Thatcher justified her attacks on the organised working class and people in the name of helping ‘small business’, which she declared was the cornerstone of British democracy and liberal values. In actual fact, under her rule it was not at all small business that benefited, but the biggest capitalist monopolies.
The philosophical underpinning given to Thatcher’s pro-capitalist and anti-worker offensive was the neo-liberal notion that the ‘individual’ must be given free rein to pursue his or her own interests and that the state and society should not be allowed to interfere. Thatcher famously remarked that “there is no such thing as society”. This is a fraudulent notion that hides that in the present-day conditions of increasingly socialised production, there is no such thing as an individual being ‘free’ to pursue his or her own interests. The British state is firmly under the control of the monopolies, and these monopolies determine the orientation of the economy to serve their imperialist interests. The slogan of withdrawing state intervention was used to on one hand to unabashedly justify the state intervening in favour of the monopolies, while at the same time launching the fiercest attacks on the working people and their rights.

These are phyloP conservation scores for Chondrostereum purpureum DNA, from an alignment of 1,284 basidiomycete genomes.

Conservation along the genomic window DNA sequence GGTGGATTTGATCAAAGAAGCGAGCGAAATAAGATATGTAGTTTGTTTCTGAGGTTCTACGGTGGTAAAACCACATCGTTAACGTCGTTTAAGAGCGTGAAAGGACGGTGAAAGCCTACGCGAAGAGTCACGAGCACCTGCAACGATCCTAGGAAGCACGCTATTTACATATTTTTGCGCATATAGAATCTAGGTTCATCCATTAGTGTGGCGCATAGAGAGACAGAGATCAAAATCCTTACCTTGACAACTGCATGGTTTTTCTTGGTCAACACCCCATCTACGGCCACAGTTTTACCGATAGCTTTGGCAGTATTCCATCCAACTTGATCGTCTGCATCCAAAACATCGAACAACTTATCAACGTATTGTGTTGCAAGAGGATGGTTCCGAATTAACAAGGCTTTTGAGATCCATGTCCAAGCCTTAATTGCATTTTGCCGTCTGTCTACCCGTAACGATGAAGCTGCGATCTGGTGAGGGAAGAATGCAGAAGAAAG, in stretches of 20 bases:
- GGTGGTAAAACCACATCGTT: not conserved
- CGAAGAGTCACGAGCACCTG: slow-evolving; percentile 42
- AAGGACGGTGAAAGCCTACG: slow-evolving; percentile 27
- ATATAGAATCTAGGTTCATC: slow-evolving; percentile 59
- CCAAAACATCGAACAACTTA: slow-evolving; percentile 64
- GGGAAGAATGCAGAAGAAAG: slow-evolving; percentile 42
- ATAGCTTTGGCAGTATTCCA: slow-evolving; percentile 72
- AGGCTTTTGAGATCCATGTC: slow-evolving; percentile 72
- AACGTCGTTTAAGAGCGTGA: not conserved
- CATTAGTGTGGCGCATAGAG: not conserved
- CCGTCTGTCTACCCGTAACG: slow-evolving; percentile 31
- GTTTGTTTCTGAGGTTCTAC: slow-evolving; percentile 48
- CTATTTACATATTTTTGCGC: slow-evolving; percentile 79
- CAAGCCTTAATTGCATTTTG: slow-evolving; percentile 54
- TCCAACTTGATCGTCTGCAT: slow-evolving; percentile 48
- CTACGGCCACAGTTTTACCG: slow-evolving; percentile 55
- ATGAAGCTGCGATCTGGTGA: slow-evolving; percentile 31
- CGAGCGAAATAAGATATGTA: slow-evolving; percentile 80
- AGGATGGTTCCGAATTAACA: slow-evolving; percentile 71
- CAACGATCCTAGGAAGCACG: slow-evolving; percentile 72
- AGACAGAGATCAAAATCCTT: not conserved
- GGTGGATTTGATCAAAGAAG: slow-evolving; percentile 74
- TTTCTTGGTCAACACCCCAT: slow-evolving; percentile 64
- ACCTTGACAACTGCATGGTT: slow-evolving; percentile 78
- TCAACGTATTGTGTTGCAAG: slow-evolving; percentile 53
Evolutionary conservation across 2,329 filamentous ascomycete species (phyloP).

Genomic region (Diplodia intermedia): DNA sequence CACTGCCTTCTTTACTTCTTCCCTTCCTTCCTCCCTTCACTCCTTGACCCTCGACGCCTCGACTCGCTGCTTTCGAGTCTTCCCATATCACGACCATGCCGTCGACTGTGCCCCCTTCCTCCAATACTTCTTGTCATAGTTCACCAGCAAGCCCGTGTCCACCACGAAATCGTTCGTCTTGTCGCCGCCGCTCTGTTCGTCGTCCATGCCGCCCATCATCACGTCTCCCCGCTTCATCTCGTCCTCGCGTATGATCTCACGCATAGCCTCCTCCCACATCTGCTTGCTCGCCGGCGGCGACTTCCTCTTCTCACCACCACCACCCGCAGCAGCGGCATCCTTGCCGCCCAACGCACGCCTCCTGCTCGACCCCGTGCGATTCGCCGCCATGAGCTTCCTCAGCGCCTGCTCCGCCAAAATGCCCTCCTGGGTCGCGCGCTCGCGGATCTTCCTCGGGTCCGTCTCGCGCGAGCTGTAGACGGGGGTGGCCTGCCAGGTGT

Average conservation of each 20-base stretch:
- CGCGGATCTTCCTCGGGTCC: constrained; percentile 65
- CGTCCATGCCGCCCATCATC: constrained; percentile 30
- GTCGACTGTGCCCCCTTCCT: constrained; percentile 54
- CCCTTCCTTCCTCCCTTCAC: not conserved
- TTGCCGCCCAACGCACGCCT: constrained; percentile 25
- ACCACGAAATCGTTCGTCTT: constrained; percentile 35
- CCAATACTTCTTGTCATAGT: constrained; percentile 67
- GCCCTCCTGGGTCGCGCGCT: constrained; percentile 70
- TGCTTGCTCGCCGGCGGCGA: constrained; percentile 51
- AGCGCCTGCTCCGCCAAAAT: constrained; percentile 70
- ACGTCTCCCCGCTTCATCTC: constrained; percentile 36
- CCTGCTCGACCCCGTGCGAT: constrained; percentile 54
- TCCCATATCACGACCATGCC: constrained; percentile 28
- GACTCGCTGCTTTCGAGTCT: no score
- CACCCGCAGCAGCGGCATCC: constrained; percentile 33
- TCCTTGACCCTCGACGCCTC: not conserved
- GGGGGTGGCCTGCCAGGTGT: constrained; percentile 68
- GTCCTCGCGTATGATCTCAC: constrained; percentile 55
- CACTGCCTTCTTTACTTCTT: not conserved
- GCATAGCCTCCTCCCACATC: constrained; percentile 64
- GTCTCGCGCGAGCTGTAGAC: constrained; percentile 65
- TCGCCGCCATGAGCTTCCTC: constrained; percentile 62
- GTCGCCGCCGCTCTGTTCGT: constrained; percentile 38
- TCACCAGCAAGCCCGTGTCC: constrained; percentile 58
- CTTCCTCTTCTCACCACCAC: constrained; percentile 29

The philosophy of neo-liberalism and the program of privatisation and liberalisation championed by Thatcher have been aggressively pushed by the biggest capitalist monopolies throughout the world over the last few decades, particularly after the collapse of the Soviet Union. It is the program and philosophy of the monopoly bourgeoisie in India and its political representatives too. The Indian working class and people must draw lessons from the devastating consequences of this program and philosophy in Britain and other countries where it has been implemented.
The Thatcher-Reagan combination was at the forefront of the global anti-communist offensive that saw the ultimate collapse of the Soviet Union in 1991. Thatcher championed the revival of aggressive British imperialism in alliance with US imperialism. In 1982, she fought a war with Argentina over possession of a set of small islands off the Argentine coast, thousands of kilometres away from Britain, in an absurd effort to revive the colonial glory of the former British empire. The war was also designed to whip up British chauvinism and jingoism that would cover up the deep class divisions in Britain. The Anglo-American imperialist alliance, which Thatcher helped to strengthen, has been the backbone of numerous aggressive imperialist ventures in the last two decades, as in the Balkans, the Persian Gulf, North Africa, Afghanistan, and so on.
Because of her zealous efforts on behalf of British and world imperialism, the ruling bourgeoisie in Britain and the monopoly bourgeoisie throughout the world sang Thatcher’s praises when she died. However, the working class and working people in Britain and throughout the world cannot forget the extremely harmful consequences of her policies and programs.